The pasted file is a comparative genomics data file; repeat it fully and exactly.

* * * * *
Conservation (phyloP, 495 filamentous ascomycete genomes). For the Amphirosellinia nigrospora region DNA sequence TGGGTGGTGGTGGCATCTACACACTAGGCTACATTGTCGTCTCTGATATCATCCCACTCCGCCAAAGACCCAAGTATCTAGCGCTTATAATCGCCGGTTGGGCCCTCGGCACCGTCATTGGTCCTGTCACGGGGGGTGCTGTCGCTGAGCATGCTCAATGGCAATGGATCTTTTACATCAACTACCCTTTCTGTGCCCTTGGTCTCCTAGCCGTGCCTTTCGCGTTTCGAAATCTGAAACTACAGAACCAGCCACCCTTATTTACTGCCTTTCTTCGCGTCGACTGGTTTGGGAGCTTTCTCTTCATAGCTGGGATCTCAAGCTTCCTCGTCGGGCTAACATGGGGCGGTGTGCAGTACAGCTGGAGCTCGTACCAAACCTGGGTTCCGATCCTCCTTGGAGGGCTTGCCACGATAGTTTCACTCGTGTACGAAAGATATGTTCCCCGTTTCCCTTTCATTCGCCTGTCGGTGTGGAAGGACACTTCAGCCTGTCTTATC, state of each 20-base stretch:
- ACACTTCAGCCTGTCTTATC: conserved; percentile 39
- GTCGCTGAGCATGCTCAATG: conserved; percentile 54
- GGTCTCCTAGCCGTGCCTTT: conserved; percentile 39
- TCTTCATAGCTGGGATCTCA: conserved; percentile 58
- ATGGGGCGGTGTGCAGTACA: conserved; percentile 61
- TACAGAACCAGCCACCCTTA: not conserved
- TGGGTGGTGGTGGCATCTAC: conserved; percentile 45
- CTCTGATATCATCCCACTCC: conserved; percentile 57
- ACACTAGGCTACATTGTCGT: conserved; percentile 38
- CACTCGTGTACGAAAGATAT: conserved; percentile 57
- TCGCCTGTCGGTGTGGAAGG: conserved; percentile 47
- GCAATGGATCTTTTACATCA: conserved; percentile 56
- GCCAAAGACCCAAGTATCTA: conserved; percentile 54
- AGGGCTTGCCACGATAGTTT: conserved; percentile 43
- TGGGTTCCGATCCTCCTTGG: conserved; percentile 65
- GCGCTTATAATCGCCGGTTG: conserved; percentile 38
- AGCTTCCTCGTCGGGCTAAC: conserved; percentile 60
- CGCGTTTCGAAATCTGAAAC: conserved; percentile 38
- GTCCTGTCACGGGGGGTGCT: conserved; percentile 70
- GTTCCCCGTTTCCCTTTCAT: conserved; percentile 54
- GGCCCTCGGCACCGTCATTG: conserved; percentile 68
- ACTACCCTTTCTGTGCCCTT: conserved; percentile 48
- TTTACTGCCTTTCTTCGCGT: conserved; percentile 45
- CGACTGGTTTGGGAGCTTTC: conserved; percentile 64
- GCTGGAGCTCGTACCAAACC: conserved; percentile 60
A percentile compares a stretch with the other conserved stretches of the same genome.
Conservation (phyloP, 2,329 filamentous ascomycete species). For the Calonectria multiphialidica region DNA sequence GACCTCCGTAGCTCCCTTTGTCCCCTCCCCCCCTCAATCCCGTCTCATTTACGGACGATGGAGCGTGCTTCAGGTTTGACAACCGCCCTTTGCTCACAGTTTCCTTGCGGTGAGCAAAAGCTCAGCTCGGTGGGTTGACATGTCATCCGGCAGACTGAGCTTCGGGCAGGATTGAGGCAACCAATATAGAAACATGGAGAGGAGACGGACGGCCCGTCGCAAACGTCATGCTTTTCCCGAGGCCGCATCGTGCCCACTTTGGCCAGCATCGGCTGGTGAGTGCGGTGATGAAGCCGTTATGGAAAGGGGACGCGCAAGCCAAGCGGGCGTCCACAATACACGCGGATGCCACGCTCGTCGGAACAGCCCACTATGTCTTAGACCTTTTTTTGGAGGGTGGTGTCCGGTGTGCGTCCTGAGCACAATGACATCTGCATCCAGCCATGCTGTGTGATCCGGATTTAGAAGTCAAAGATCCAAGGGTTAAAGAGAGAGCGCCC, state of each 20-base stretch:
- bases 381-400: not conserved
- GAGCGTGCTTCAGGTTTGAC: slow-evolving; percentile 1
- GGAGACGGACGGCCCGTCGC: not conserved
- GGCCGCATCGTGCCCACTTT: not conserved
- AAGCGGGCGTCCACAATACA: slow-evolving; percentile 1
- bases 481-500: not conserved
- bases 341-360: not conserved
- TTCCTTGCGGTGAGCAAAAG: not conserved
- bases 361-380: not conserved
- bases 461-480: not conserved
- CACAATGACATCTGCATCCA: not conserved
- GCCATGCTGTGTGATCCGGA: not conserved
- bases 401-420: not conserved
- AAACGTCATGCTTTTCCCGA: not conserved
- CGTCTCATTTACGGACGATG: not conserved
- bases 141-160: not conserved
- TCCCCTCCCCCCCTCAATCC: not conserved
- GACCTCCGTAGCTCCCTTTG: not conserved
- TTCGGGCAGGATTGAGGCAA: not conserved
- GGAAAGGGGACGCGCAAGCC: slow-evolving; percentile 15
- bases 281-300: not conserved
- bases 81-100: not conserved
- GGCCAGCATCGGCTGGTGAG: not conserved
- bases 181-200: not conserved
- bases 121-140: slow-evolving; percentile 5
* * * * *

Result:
Conservation (phyloP, 495 filamentous ascomycete genomes). For the Amphirosellinia nigrospora region DNA sequence TGGGTGGTGGTGGCATCTACACACTAGGCTACATTGTCGTCTCTGATATCATCCCACTCCGCCAAAGACCCAAGTATCTAGCGCTTATAATCGCCGGTTGGGCCCTCGGCACCGTCATTGGTCCTGTCACGGGGGGTGCTGTCGCTGAGCATGCTCAATGGCAATGGATCTTTTACATCAACTACCCTTTCTGTGCCCTTGGTCTCCTAGCCGTGCCTTTCGCGTTTCGAAATCTGAAACTACAGAACCAGCCACCCTTATTTACTGCCTTTCTTCGCGTCGACTGGTTTGGGAGCTTTCTCTTCATAGCTGGGATCTCAAGCTTCCTCGTCGGGCTAACATGGGGCGGTGTGCAGTACAGCTGGAGCTCGTACCAAACCTGGGTTCCGATCCTCCTTGGAGGGCTTGCCACGATAGTTTCACTCGTGTACGAAAGATATGTTCCCCGTTTCCCTTTCATTCGCCTGTCGGTGTGGAAGGACACTTCAGCCTGTCTTATC, state of each 20-base stretch:
- ACACTTCAGCCTGTCTTATC: conserved; percentile 39
- GTCGCTGAGCATGCTCAATG: conserved; percentile 54
- GGTCTCCTAGCCGTGCCTTT: conserved; percentile 39
- TCTTCATAGCTGGGATCTCA: conserved; percentile 58
- ATGGGGCGGTGTGCAGTACA: conserved; percentile 61
- TACAGAACCAGCCACCCTTA: not conserved
- TGGGTGGTGGTGGCATCTAC: conserved; percentile 45
- CTCTGATATCATCCCACTCC: conserved; percentile 57
- ACACTAGGCTACATTGTCGT: conserved; percentile 38
- CACTCGTGTACGAAAGATAT: conserved; percentile 57
- TCGCCTGTCGGTGTGGAAGG: conserved; percentile 47
- GCAATGGATCTTTTACATCA: conserved; percentile 56
- GCCAAAGACCCAAGTATCTA: conserved; percentile 54
- AGGGCTTGCCACGATAGTTT: conserved; percentile 43
- TGGGTTCCGATCCTCCTTGG: conserved; percentile 65
- GCGCTTATAATCGCCGGTTG: conserved; percentile 38
- AGCTTCCTCGTCGGGCTAAC: conserved; percentile 60
- CGCGTTTCGAAATCTGAAAC: conserved; percentile 38
- GTCCTGTCACGGGGGGTGCT: conserved; percentile 70
- GTTCCCCGTTTCCCTTTCAT: conserved; percentile 54
- GGCCCTCGGCACCGTCATTG: conserved; percentile 68
- ACTACCCTTTCTGTGCCCTT: conserved; percentile 48
- TTTACTGCCTTTCTTCGCGT: conserved; percentile 45
- CGACTGGTTTGGGAGCTTTC: conserved; percentile 64
- GCTGGAGCTCGTACCAAACC: conserved; percentile 60
A percentile compares a stretch with the other conserved stretches of the same genome.
Conservation (phyloP, 2,329 filamentous ascomycete species). For the Calonectria multiphialidica region DNA sequence GACCTCCGTAGCTCCCTTTGTCCCCTCCCCCCCTCAATCCCGTCTCATTTACGGACGATGGAGCGTGCTTCAGGTTTGACAACCGCCCTTTGCTCACAGTTTCCTTGCGGTGAGCAAAAGCTCAGCTCGGTGGGTTGACATGTCATCCGGCAGACTGAGCTTCGGGCAGGATTGAGGCAACCAATATAGAAACATGGAGAGGAGACGGACGGCCCGTCGCAAACGTCATGCTTTTCCCGAGGCCGCATCGTGCCCACTTTGGCCAGCATCGGCTGGTGAGTGCGGTGATGAAGCCGTTATGGAAAGGGGACGCGCAAGCCAAGCGGGCGTCCACAATACACGCGGATGCCACGCTCGTCGGAACAGCCCACTATGTCTTAGACCTTTTTTTGGAGGGTGGTGTCCGGTGTGCGTCCTGAGCACAATGACATCTGCATCCAGCCATGCTGTGTGATCCGGATTTAGAAGTCAAAGATCCAAGGGTTAAAGAGAGAGCGCCC, state of each 20-base stretch:
- bases 381-400: not conserved
- GAGCGTGCTTCAGGTTTGAC: slow-evolving; percentile 1
- GGAGACGGACGGCCCGTCGC: not conserved
- GGCCGCATCGTGCCCACTTT: not conserved
- AAGCGGGCGTCCACAATACA: slow-evolving; percentile 1
- bases 481-500: not conserved
- bases 341-360: not conserved
- TTCCTTGCGGTGAGCAAAAG: not conserved
- bases 361-380: not conserved
- bases 461-480: not conserved
- CACAATGACATCTGCATCCA: not conserved
- GCCATGCTGTGTGATCCGGA: not conserved
- bases 401-420: not conserved
- AAACGTCATGCTTTTCCCGA: not conserved
- CGTCTCATTTACGGACGATG: not conserved
- bases 141-160: not conserved
- TCCCCTCCCCCCCTCAATCC: not conserved
- GACCTCCGTAGCTCCCTTTG: not conserved
- TTCGGGCAGGATTGAGGCAA: not conserved
- GGAAAGGGGACGCGCAAGCC: slow-evolving; percentile 15
- bases 281-300: not conserved
- bases 81-100: not conserved
- GGCCAGCATCGGCTGGTGAG: not conserved
- bases 181-200: not conserved
- bases 121-140: slow-evolving; percentile 5